Some adult eduction teachers with whom I’m acquainted sent me a link to this NPR story that explores whether a GED—or General Education Development test— is a valuable credential for people who have dropped out of school to acquire. In delving into the question, the story cited a study indicating that a high school diploma was better than a GED. (Duh!) NPR reporter Claudio Sanchez also talked to a management official from the GED testing service who told him they are working hard to improve the design of the test, to make it a better tool for both college and career readiness, and that a new and improved version will be out in 2014.
In addition to the above, however, the story had embedded in it interview clips with two Los Angeles educators. One of the interviews is with our own LAUSD Superintendent Dr. John Deasy, and the other features the head of LAUSD’s Adult Eduction program, Ed Morris.
Neither man had anything good to say about the GED. In fact, they were both fairly withering in their assessments.
“The GED is a credential. Is it adequate for gainful employment and a living wage in the United States of America today? I do not think so,” said Deasy.
Morris went still further.
“If I were prepared today with a GED,” he told NPR’s Sanchez, “and that’s what I had as an 18-year-old, I’d be scared to death of the future.”
My! What a helpful outlook.
The adult ed teachers with whom I spoke, and their colleagues who had also heard the interviews,- (some of whom have even taught those poor deluded adult students who still want GEDs)—-were utterly incensed to hear their two top bosses say publicly they saw little or no value in something they—the teachers—had seen hundreds of adult students sweat to achieve.
“Morris says he’d be ‘scared to death’ if all he had was a GED,” one adult ed instructor wrote in an email. “How he would feel armed with nothing at all? How ironic that the NPR reporter interviewed the very men who [are] working to dismantle LAUSD’s once thriving adult education division.”
(It should be noted that since, every ten minutes, some official is carving yet another ghastly chunk out of the LAUSD adult ed budget, with near fatal cuts now immanently threatened, these teachers are not, by and large, in a good mood.)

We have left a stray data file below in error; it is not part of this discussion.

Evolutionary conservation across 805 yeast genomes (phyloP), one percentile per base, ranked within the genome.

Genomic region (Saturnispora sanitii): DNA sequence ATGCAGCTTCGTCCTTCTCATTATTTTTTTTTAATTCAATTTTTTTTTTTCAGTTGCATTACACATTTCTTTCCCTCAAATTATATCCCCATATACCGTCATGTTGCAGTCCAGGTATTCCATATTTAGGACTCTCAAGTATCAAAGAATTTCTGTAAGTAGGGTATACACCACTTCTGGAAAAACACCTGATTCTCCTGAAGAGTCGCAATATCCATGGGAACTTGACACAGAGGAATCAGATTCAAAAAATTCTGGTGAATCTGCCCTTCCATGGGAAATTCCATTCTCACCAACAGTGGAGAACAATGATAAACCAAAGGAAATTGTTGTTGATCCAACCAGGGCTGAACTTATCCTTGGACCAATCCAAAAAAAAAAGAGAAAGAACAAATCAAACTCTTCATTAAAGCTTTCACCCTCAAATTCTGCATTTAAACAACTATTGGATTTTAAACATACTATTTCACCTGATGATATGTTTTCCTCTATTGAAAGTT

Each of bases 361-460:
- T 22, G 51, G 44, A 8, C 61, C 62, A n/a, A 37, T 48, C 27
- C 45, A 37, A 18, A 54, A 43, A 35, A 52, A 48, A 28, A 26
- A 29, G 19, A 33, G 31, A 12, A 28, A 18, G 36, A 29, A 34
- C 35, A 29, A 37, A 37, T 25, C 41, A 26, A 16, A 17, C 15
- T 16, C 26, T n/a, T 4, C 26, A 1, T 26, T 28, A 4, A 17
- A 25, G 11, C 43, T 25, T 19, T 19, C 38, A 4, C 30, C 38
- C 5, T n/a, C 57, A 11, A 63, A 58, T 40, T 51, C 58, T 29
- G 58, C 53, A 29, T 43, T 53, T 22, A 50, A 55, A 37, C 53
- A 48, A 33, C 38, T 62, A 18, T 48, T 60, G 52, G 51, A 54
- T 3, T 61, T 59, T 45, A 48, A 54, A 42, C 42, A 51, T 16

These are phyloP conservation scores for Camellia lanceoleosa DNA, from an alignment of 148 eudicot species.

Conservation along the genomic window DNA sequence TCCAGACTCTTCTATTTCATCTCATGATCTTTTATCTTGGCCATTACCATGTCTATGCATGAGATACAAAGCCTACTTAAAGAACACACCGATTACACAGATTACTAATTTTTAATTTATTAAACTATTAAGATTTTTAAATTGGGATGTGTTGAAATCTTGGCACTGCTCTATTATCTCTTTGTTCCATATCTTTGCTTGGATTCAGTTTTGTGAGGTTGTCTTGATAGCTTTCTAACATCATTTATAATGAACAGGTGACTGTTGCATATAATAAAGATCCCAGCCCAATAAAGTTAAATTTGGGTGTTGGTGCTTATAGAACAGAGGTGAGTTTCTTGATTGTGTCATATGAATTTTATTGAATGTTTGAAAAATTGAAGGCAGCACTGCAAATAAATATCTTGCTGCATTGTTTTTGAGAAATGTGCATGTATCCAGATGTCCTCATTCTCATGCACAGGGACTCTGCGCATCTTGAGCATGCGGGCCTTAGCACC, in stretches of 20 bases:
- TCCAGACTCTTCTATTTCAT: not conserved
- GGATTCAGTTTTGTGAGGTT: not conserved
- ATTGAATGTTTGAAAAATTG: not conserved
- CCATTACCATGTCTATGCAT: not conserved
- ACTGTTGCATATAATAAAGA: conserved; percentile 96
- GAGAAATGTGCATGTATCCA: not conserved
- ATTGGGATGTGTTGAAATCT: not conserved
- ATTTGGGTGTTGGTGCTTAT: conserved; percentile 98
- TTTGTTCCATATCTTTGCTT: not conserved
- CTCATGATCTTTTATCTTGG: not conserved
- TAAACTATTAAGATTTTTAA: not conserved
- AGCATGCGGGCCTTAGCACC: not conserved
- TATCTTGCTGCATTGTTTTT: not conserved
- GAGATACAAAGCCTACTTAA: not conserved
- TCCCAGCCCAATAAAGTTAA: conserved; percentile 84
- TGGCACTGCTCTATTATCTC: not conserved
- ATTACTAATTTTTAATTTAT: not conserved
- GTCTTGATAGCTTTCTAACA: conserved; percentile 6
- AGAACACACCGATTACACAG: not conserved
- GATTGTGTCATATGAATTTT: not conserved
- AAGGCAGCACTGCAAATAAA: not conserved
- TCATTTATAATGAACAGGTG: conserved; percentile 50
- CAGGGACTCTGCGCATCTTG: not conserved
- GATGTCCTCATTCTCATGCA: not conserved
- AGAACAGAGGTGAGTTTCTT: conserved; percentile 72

As someone who has reported for two decades on populations for whom the GED is often a hugely important milestone, I too was stunned at the dismissive tone both these men used.
Of course a high school diploma is better than a GED, and a college education is much, much better still. (Despite what the ever more bizarre Mr. Santorum might opine.)
But for many of the men and women I have known who dropped out of high school because of gang membership, or pregnancy, or incarceration, or a family crisis, or any one of a number of other education-interrupting reasons, going back to high school in one’s 20′s or 30s no longer felt like a reasonable option. However, a GED felt doable, and the process of getting one did not feel humiliating.
Moreover, for many of those men and women, and others like them, while the acquisition of a GED doesn’t guarantee employment (far from it, but then neither does a Master’s degree in this employment climate), it is nonetheless often the psychological gateway that allows them the confidence to pound on doors until they find the decent job they might not otherwise have found, and then, from there, they are able to reach for the decent life that previously seemed to elude them. Even better, for a surprising number, a GED is the first step on the path to belatedly go to college.
Really, right off the top of my head, I can give you a dozen such examples of late college goers I have known—few of whom would have gotten on the college path were it not for the GED.
Sure, for some the certificate doesn’t count for a lot, but for many it does.
Thus it is more than a little dismaying to find that the two men who have the most power over GED prep programs in LA County, don’t appear to understand their value.
Or maybe they do. And this is just some creepily disingenuous way to rationalize the gutting of them.
The GED prep classes are, of course, only one of many reasons why Deasy and Morris must not to slash and burn Adult Education. There are all the job training programs, which have successfully helped thousands get back to work, and the English learner classes…. the list goes on and on.
Let us hope that Deasy and Morris hold the rest of the Adult Ed programs in higher regard than they hold the GED.